Through a straightforward modification to a commercially available atomic force microscope, researchers at the California NanoSystems Institute's Nano and Pico Characterization Laboratory (NPC) have demonstrated a method for characterizing the induced pyroelectric effect and resultant polarization distribution with nanoscale precision that is broadly available for any research laboratory. Using a combination of electrostatic force microscopy (EFM) and thermal cycling, this approach combines precise control over the relevant parameters that define the pyroelectric effect with real-space imaging at nanoscale resolution.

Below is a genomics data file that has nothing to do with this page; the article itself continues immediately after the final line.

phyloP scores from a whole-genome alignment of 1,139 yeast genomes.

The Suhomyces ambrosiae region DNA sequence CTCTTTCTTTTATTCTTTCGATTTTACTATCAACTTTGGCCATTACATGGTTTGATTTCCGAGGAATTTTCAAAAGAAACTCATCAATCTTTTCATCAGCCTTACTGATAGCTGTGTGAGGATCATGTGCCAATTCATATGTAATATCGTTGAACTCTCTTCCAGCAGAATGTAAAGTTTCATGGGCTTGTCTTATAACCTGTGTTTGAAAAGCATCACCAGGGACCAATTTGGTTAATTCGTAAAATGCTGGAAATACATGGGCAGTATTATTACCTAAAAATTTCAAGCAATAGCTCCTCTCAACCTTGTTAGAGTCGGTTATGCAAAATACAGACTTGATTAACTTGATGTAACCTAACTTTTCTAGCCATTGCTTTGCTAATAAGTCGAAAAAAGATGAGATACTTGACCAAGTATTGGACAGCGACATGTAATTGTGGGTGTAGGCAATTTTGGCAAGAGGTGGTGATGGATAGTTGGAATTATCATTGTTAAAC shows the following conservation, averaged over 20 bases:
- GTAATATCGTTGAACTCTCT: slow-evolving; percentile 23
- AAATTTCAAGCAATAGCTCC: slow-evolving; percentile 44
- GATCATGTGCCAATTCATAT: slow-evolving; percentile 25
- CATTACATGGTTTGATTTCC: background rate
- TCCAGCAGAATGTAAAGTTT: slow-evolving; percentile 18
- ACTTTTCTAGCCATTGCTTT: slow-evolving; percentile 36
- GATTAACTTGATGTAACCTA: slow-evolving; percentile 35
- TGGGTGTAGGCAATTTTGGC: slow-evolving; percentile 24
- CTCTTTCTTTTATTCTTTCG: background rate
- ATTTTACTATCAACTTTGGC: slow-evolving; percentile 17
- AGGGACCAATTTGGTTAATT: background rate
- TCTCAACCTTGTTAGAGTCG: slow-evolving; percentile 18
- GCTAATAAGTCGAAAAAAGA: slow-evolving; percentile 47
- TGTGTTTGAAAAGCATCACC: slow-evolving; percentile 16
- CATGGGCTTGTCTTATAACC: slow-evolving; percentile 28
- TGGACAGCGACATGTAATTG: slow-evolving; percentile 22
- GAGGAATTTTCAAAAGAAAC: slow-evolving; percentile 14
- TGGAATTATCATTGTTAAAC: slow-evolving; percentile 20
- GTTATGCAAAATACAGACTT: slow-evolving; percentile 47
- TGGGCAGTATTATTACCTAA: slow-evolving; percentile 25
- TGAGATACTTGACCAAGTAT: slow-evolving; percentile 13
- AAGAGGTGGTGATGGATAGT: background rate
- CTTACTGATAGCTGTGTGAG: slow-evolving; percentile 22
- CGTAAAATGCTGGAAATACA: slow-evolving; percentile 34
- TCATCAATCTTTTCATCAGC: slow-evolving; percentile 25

Sensors and personal electronics

Validation of the technique on what would generally be considered a challenging sample (naturally occurring tourmaline gemstones) shows the capabilities of this straightforward approach for the design, fabrication and characterization of a broad class of pyroelectric devices, regardless of their size and shape. In addition, the reported results indicate a possibility to turn natural thermal cycles, including the ones that originate in ambient/turbulent air convection, into energy sources for small electronic devices, such as environmental sensors and personal electronics.

The researchers presented their results in the journal Nanotechnology.